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Tiny Tarsier Subspecies Discovered

Tarsius_syrichta Tarsius-1 Tarsius-2

Tiny Tarsier Subspecies Discovered
by Stephen Luntz

Photo credit: Plerzelwupp. The Philippine tarsier is a more diverse species than previously recognised
The Philippine tarsier has three subspecies, DNA testing reveals. Unfortunately, a newly identified population is threatened by mining.
Tarsiers are small primates that once lived across Asia and Europe, but are now restricted to Indonesia and the Philippines. The Philippine tarsier, Carlito syrichta, has a genus to itself but there has been confusion about the relationships between different subspecies, or even if genuinely distinct populations exist.
“The tarsier is famous for not eating any vegetable material of any kind,” says Dr Rafe Brown of the University of Kansas “They eat insects, small snakes, lizards, small mammals and birds. They communicate with ultrasonic calls outside the range of human hearing. The tarsier is so cool!”
So Brown and colleagues compared DNA samples from 66 tarsiers across their territory of southern Philippines. Their findings were published in PLoS ONE, and reveal a subspecies living on the island of Dinagat and north-east Mindanao. Since the population has been identified through its genetics, it has not yet been given a name, or a description of physical differences from other C syrichta. However, Filipino biologist Dioscoro Rabor, proposed the existence of a subspecies in the area in the 1970s, without achieving widespread acceptance.
Looking a little like a furry and better fed Gollum, tarsiers’ charisma could be the only thing capable of stopping the destruction of their habitat, of which only 4-8% remains. As the only place besides Madagascar designated both a global biodiversity hotspot and a Megadiverse nation such protection matters to thousands of obscure species as well as the ones that draw attention. The new subspecies is particularly in need of help, as its habitat is limited and the area lacks low-elevation protected locations. Moreover, mining companies are moving into the habitat with intensive operations.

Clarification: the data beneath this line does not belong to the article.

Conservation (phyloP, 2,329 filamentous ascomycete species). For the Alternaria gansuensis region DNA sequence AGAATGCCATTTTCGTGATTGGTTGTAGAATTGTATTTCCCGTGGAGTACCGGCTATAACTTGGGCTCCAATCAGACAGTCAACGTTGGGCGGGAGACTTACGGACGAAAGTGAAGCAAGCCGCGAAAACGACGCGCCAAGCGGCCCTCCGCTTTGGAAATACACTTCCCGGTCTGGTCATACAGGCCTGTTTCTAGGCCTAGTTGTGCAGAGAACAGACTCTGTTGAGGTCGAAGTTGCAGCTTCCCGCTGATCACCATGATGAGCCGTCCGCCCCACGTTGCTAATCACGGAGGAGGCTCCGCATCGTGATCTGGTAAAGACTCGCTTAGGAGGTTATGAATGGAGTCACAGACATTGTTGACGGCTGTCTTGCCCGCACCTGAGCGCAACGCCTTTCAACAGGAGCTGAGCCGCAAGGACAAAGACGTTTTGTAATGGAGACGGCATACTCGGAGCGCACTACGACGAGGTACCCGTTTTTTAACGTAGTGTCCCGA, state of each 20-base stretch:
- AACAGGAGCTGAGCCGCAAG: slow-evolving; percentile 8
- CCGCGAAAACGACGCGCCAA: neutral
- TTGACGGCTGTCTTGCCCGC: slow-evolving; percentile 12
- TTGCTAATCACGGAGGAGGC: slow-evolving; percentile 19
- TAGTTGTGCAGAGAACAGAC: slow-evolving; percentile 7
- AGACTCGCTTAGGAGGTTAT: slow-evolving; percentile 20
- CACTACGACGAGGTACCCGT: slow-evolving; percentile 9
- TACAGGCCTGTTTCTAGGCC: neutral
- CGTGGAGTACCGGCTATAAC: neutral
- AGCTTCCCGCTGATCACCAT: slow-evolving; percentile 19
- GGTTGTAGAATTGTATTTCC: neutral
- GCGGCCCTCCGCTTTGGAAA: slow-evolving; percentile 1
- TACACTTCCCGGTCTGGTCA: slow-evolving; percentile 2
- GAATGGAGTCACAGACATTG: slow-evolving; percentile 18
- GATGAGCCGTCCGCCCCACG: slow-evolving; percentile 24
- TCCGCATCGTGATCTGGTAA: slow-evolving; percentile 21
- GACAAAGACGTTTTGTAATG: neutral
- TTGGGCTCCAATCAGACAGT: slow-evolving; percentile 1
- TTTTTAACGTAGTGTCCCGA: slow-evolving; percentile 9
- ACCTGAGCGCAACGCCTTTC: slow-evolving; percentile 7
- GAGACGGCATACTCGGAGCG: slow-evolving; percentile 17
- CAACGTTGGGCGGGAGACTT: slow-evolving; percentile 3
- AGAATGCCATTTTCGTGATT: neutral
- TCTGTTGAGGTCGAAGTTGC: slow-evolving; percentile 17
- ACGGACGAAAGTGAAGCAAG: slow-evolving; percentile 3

The authors note that there is still a lot to be learned about nocturnal rainforest species. “Between the 1975 and 1999 nocturnal primate species diversity grew worldwide by 2.85-fold increase, and has since climbed by an additional 1.69-fold increase” they write.
Aside from the need for programs to find endangered species before they are gone, the authors suggest the new tarsier, likely to prove a favorite with tourists, “be regarded as tantamount to the conservation importance of celebrated Philippine flagship species (e.g., Philippine eagle, tamaraw, golden-spotted monitor lizard).” However, there is a price to be paid for the species’ popularity. “On Bohol, where they are a big part of the tourist economy, literally thousands of animals are taken out of the wild, essentially harassed by tourists, and die in captivity due to the stress and inability of their captors to feed them an appropriate diet of live small animals,” says Brown. “Tarsiers must eat an enormous amount every night to fuel their high metabolism.

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